It’s the radical right who’s responsible for the gridlock. Never forget that. Say it whenever you talk politics to anyone. Write it on social media or whatever platform you can access. It’s way past time that we start to brand these people for who they are.

86 comments

    1. True Jerry. If all you’re doing is watching Fox, OANN, Newsmax, and Facebook propaganda, you have absolutely no idea what’s really going on. Research takes effort. So many of these people just do not want to know the truth.

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  1. I am so tired of hearing about Radical Liberals and Socialists from these know-nothings. Have them read the GOP Platform when they nominated Ike. That platform is further to the Left than today’s average politician of either side. Today Eisenhower would be branded as some sort of a Radical Liberal.

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    1. He sure would be branded radical Dan. That’s how far to the right they’ve gone. As they say, the genie is out of the bottle. They will never moderate their views. Not in the near future anyway.

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    2. Don Ostertag, the tax rate under Dwight D. Eisenhower was a nominal rate. After all of the deductions, credits, loopholes, exemptions, as well as the capital gains tax being lower, the effective tax rate was lower.

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      1. And today, with a 37% rate, minus the loopholes, deductions, exemptions, etc.. They get a pretty good break, right? And Corporations bitching about Biden maybe raising their rate to 28%? Talk about an abomination. These people have a lot of nerve. Hell, scores of corp didn’t pay a dime in federal taxes last year, and it’s like that every year. Yes, Congress gave these deductions to the rich and corporations, and shame on them. I’d raise it to the 28% and get rid of a bunch of loopholes. Tax Capital gains on regular income as well. It’s time to set things straight in this country. Enough corporate welfare please!! But I assume your ok with that, because they’re successful, rich, powerful etc…They deserve those breaks, right?

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      2. Brookingslib, I prefer to tax consumption rather than productivity. Heck, I would be fine with a financial transaction tax. What really pi**es me off is hearing people who are on welfare programs, which are taxpayer-funded, bit** and complain about people contributing nothing to society.

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      3. You obviously have a problem with the ‘lazy’ people of America. Personally, I couldn’t care less. Are there gamers of the system? Absolutely. In a country of 331 million, it’s inevitable. And, I might add, many of the gamers and cheaters sit on corporate boards and work on wall street. I’m frankly more worried about those people because of the damage they can do, i.e the Great Recession of 2008-2009. Oh, not to mention the BP oil spill and others dumping pollution into our streams, rivers, and oceans. I’m more worried about those people, not the guy or girl struggling to make it in our out of whack income inequality capitalistic society. But, that’s just me my friend.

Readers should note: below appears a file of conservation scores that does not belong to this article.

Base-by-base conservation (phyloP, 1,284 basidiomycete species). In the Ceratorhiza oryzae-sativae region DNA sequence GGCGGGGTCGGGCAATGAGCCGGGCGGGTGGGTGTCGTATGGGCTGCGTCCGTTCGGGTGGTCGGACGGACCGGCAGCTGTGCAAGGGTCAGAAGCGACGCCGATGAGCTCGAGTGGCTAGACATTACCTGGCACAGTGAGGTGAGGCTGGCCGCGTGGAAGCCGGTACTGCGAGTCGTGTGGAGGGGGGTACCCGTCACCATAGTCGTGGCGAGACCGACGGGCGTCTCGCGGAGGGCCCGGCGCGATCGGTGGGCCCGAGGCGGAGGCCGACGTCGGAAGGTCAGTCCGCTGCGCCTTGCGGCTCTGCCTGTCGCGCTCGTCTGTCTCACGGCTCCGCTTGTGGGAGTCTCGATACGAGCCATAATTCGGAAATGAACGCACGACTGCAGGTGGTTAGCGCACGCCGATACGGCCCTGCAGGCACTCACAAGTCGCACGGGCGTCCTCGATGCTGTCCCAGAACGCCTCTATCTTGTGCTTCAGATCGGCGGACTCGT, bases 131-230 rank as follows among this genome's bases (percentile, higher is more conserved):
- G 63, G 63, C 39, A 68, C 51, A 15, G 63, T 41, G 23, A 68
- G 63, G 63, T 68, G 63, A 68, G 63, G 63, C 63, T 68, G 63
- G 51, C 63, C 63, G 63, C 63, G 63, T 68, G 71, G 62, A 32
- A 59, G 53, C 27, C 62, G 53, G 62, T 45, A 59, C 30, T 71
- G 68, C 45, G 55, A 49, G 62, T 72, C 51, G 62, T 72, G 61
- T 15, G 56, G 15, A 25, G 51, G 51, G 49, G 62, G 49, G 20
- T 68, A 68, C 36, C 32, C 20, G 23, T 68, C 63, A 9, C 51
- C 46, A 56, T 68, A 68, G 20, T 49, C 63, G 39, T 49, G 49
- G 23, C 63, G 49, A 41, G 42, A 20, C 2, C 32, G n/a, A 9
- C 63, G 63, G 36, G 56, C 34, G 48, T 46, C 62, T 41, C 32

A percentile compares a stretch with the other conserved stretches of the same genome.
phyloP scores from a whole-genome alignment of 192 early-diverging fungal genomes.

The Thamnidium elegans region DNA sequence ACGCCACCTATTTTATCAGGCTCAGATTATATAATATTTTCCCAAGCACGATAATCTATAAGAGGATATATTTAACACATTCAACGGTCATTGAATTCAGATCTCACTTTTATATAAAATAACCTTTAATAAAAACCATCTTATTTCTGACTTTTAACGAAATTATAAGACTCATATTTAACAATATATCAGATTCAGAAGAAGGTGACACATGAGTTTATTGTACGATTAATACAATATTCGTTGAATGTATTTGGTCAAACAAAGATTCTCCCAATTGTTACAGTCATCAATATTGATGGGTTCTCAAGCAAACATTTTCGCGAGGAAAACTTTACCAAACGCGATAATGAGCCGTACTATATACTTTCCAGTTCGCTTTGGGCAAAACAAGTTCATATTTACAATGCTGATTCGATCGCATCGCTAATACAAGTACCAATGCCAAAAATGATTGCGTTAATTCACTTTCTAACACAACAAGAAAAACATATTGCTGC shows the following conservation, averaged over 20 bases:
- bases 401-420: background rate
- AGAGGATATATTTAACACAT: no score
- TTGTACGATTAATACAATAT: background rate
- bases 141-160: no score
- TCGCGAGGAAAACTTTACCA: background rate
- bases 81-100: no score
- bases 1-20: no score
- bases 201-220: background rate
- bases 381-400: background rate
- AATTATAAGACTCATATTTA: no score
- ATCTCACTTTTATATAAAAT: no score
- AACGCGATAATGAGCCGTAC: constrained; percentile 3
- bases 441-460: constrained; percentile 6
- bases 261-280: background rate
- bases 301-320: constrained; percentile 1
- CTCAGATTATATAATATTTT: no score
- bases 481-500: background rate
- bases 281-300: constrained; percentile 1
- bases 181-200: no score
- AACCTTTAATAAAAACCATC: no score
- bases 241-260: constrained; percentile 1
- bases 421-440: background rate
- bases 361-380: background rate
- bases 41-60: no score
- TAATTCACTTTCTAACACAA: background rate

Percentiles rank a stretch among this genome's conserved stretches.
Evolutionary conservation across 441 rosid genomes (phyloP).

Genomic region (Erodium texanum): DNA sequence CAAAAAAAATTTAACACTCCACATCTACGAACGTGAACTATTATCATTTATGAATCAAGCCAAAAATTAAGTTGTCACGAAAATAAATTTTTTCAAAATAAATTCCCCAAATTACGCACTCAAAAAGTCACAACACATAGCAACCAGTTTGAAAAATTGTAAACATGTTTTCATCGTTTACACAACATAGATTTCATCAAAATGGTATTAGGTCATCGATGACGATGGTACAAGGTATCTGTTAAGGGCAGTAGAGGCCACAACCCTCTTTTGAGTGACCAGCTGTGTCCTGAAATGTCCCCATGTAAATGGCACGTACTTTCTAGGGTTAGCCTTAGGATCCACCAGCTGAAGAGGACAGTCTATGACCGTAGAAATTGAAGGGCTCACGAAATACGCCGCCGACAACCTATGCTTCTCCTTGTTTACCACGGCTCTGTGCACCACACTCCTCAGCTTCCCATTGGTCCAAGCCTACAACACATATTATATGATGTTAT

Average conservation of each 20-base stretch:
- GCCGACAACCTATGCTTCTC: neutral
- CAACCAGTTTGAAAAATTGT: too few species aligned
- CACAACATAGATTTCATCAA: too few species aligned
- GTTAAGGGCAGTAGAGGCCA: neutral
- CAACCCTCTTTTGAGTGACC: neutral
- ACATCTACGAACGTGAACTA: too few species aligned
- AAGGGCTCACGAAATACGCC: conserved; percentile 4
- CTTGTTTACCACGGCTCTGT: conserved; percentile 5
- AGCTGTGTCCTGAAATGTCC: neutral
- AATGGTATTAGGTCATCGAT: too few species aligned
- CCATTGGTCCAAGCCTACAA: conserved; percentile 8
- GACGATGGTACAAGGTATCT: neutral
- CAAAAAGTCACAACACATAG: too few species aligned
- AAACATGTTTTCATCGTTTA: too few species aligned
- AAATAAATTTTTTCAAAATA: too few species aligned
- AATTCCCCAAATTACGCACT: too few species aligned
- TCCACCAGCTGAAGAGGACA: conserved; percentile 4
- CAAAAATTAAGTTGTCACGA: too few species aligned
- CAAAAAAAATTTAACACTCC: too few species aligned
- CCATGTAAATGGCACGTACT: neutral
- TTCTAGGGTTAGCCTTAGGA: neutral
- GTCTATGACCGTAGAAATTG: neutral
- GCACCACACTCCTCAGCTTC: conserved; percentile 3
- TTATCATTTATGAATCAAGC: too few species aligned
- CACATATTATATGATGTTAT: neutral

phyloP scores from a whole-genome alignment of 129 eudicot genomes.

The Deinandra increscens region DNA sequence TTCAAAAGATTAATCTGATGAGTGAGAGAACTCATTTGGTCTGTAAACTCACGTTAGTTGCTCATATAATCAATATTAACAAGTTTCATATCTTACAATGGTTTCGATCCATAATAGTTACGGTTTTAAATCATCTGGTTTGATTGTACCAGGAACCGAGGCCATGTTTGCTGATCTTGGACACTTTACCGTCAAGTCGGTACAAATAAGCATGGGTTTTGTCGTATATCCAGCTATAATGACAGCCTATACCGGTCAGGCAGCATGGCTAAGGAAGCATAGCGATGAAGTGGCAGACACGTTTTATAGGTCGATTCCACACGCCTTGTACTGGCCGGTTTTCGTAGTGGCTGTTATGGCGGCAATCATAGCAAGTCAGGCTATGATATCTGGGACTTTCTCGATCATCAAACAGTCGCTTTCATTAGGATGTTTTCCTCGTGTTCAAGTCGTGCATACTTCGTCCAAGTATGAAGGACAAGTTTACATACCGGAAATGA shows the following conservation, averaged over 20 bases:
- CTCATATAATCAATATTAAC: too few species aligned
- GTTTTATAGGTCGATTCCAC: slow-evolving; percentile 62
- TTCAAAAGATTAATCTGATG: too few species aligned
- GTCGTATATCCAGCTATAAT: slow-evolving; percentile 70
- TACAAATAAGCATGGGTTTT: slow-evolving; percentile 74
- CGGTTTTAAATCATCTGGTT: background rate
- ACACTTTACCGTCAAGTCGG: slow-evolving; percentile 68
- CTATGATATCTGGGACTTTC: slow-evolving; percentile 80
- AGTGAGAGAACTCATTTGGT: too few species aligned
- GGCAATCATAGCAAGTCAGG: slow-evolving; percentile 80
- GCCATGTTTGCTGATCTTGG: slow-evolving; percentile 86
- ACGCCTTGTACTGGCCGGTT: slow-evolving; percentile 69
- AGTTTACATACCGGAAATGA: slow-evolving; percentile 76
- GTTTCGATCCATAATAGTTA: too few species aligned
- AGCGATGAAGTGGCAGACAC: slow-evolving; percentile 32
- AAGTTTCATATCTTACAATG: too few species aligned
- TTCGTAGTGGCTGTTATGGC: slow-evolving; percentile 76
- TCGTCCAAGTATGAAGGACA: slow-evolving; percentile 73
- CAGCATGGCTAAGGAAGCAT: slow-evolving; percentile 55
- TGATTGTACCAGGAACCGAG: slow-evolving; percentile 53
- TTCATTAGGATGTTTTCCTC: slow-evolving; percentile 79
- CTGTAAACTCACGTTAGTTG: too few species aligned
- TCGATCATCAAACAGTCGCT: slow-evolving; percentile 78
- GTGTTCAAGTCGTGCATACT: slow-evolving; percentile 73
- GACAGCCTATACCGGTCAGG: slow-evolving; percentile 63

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      4. Brookingslib, people who are on the street begging for money and engage in panhandling are just looking for excuses to leech and mooch off of the rest of us. Welfare programs should be there for people who fall on hard times, not becoming a career opportunity that allows people to get money for doing nothing. On the matter of the videos I provided for Nan, let Nan see them and see if Nan has the same conclusions that you do.

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    1. Right? Amazing that his narrative ever took hold. Social media, I believe, is the culprit-at least one of the main ones. That, and all of the misinformation from other right-wing sources.

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  2. Reblogged this on Filosofa's Word and commented:
    My political ideology was once considered ‘moderate’. My thoughts, ideas and beliefs haven’t changed in the least, but now I’m labelled a ‘Socialist’ or ‘radical leftist’. The further to the right the conservative movement goes, the further to the left common sense seems to be. What we need is some middle ground, a place for compromise, but it’s long since gone. Our friend Jeff puts all of this into context and shares his thoughts after watching part of the debate between two of the candidates in the Georgia runoff elections on January 5th. Good thoughts, Jeff … thanks!

    Liked by 1 person

    1. Thank you Jill! Yep, we’re a couple of socialist/commie/pinko/radicals. Oh well. Let them continue to drift further and further into oblivion. The only way they keep power is by cheating. You and I must continue to call their crooked asses out at every turn.

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      1. Heh heh … they can call me all those names and more, but the very next person who calls me a ‘libtard’ is going to feel the wrath of my solid wooden rolling pin upside their head! Oh yes, my friend … you and I are going to keep calling their asses out and won’t stop until we stop breathing!

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      2. Yes, my one Trump loving friend used to use that offensive word all of the time when were texting over the summer. Needless to say, I stooped down to his level and came up with a few of my own to describe him and his clueless Trump cult club. Hated to do it. But boy did it feel invigorating!!!